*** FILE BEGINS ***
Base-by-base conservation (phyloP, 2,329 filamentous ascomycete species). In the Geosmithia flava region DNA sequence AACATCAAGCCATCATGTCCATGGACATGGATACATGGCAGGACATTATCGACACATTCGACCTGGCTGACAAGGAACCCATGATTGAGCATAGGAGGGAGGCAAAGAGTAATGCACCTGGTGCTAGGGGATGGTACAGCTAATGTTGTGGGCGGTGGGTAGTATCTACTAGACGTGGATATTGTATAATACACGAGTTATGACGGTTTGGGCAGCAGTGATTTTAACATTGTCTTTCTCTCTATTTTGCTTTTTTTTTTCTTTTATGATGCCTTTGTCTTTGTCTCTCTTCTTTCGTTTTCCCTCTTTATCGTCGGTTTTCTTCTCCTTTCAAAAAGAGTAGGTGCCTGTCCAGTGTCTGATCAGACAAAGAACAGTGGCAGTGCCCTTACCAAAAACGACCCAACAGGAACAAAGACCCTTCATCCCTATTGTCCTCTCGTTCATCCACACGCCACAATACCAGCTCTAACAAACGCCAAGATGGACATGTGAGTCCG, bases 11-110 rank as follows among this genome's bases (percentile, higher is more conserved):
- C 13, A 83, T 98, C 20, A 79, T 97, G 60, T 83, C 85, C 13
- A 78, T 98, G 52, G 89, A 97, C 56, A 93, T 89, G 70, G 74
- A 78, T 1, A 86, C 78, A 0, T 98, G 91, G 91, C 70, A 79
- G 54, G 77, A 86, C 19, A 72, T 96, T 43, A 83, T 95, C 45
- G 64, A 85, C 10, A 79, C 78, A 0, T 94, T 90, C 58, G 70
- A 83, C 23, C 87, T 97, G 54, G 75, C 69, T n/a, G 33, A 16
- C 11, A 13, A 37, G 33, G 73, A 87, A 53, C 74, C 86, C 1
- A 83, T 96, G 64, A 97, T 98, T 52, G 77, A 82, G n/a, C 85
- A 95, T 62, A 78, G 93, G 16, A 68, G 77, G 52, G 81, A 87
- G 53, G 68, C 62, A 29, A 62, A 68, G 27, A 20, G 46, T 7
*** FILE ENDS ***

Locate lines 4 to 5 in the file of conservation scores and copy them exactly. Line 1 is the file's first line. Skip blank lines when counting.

- A 78, T 1, A 86, C 78, A 0, T 98, G 91, G 91, C 70, A 79
- G 54, G 77, A 86, C 19, A 72, T 96, T 43, A 83, T 95, C 45